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Could universities politics be too hot to handle for Magoha?

By Robert Wesonga | December 7th 2019
At the time Magoha’s rhetoric against mushrooming of universities was gathering momentum, a groundbreaking for a new university was happening in Gatundu.

The moment he got out of the elevator and entered his office at Jogoo House, one thing was clear in his mind. He had done a diagnosis on the state of university education and arrived at a prescription: university education in Kenya was in dire straits and needed a radical surgery to save it from the doldrums to which it had descended in the past decade.

Prof George Magoha, a surgeon, proposed to carry the patient (university education in the country) to the operating table. Few needed to doubt him. About the need for reforms, he was right. Questions, however, exist with regard to the kind of intervention he has been suggesting. They are not just questions about the correctness, or otherwise, of his prescription, they are questions about whether he firmly believes he will have it easy merging or even shutting down public universities.

Recently, while attending a graduation ceremony at Kibabii University, he reiterated his stance by mentioning that universities were soon going to be affected by the fundamental reforms the Ministry of Education was working on. It must be observed that Kibabi is, presumably, among the universities poised to be affected by the reforms. His statement was made right in front of his boss, President Uhuru Kenyatta – this relates to the point being made here.

At the time Magoha’s rhetoric against mushrooming of universities on every backstreet was gathering momentum, something significant was happening in the president’s backyard. A groundbreaking ceremony for the youngest university in Kenya was happening in Gatundu. The university is named in honour of the country’s founding First Lady, Mama Ngina Kenyatta.

Several months earlier, right in the thick of the 2017 presidential election campaigns, something similar happened in Nandi County.

Another university named after Kenya’s pioneer freedom fighter – Koitalel arap Samoei – was launched. President Kenyatta and his deputy William Ruto attended. So that we may now ask the question: does Magoha have the blessings to merge or close these two institutions? If he does not, then what criteria shall he institute to select which institutions to merge or shut down?

It will be wrong to view the above illustrations as a case of selective profiling of institutions. The truth is, the above examples are instructive of the situation across the country, whether you choose to talk about Masinde Muliro University of Science and Technology, Dedan Kimathi University of Science and Technology and Jaramogi Oginga Odinga University of Science and Technology. After all, that reforms are needed is a fact, what is not for certain, is that merging universities, or even shutting them, is a good idea.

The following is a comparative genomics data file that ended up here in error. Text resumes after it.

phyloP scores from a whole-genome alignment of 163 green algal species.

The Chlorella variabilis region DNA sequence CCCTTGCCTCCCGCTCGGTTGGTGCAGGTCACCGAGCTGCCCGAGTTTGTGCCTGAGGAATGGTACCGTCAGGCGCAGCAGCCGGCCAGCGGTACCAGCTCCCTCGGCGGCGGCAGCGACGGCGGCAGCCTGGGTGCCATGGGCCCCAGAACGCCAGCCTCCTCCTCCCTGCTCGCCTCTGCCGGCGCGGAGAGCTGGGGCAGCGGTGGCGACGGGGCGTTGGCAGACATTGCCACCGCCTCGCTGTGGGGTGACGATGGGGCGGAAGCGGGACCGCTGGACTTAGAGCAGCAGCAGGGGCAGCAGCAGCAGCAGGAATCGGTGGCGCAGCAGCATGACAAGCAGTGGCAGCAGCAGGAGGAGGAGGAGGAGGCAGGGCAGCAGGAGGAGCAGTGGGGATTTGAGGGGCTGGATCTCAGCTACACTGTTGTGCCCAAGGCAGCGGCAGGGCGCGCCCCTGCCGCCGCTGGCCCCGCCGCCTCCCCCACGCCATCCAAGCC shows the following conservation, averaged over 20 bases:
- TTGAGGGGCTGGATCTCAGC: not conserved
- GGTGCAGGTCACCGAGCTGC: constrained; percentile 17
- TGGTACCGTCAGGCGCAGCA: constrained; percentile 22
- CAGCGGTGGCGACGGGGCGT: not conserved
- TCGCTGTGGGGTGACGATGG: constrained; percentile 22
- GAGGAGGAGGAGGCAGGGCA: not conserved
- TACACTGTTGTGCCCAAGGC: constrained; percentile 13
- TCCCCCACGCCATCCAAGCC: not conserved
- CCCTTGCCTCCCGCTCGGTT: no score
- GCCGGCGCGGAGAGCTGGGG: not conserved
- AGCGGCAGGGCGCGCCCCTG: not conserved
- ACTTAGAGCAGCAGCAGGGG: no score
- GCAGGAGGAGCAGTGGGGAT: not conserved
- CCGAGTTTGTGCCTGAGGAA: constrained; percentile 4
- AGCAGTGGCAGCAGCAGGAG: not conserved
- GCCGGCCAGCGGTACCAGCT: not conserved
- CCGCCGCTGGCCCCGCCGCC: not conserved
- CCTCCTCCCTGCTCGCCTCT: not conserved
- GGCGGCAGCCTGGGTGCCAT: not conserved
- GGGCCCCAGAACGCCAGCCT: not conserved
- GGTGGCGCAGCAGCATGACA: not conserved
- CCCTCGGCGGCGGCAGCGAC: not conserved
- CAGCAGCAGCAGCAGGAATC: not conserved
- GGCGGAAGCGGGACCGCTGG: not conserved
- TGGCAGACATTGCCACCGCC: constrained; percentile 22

Pet projects

In any case, the politics associated with some of these universities is not bad. Even though universities are created to serve national interests, as they indeed have so far done, there is no doubt they have become pet projects locally and regionally. Residents in various locales and their leaders have supported their existence because of the role they have played in improving the socio-economic fortunes of their regions. The presence of universities in many parts of the country has not only increased access to tertiary education, but also spurred economic growth in places that had remained largely marginalised. Tell me, then, why the common people and their leaders will easily allow anyone to shut or merge them as easily as if one was dealing with a roadside kiosk.

There has been support for Prof Magoha’s reforms by some whose main desire is to reduce expenditure by the exchequer on public universities. Reducing expenditure must surely be a bad reason for carrying out changes with such far-reaching consequences. Similarly, there are those who have whispered that the good professor is motivated by what we can call the “big boy syndrome”. The proponents of this line of thought have argued that this syndrome afflicts those who believe that you have not gone to university unless it is Makerere, Nairobi, Kenyatta or Moi. It is good to hope that these people are wrong.

If one considers the full implications of the Cabinet Secretary’s suggested changes, then it is not wrong to suspect that the professor may soon get to know that it is possible to run into a wall as strong as the rock of Gibraltar, even if one possesses the Midas touch to accomplish seemingly impossible tasks. I hope his fate does not get to be summed up in a current cliché on our streets, “he will know that he doesn’t know”.

- The writer is a lecturer at University of Kabianga – Kericho

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